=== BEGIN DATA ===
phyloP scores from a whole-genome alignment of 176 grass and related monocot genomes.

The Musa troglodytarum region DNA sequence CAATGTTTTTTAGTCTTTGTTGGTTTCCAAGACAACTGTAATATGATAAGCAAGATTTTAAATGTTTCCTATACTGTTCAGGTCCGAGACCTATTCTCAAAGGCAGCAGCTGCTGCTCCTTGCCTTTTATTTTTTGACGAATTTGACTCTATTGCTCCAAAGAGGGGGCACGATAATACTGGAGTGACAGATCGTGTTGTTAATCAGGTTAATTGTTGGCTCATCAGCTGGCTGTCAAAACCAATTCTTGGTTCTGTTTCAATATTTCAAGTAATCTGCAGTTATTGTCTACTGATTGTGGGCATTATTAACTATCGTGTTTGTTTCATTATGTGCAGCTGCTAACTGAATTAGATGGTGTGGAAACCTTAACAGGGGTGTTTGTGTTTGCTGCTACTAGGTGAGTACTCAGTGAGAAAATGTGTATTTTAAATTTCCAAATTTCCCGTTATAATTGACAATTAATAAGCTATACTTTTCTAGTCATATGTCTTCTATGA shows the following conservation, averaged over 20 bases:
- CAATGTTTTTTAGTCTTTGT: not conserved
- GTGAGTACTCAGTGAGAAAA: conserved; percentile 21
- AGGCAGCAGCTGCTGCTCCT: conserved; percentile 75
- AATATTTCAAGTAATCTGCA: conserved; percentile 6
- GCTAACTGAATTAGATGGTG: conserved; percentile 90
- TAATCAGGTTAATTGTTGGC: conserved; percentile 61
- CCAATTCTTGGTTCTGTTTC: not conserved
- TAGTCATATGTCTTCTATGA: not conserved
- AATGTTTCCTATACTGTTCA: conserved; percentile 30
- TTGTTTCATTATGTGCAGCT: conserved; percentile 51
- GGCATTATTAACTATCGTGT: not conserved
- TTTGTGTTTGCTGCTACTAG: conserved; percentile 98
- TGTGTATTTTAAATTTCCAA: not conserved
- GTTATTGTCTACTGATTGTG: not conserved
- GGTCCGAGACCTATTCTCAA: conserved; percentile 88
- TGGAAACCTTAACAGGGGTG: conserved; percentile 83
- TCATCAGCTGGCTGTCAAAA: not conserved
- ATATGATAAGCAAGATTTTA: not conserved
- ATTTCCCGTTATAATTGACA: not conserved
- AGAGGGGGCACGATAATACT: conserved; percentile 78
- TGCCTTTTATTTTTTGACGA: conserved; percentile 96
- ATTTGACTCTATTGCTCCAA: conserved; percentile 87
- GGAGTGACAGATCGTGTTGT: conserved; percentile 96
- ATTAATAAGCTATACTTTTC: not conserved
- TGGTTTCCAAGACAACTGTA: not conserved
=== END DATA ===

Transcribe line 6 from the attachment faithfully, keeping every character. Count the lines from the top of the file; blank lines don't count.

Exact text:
- AATATTTCAAGTAATCTGCA: conserved; percentile 6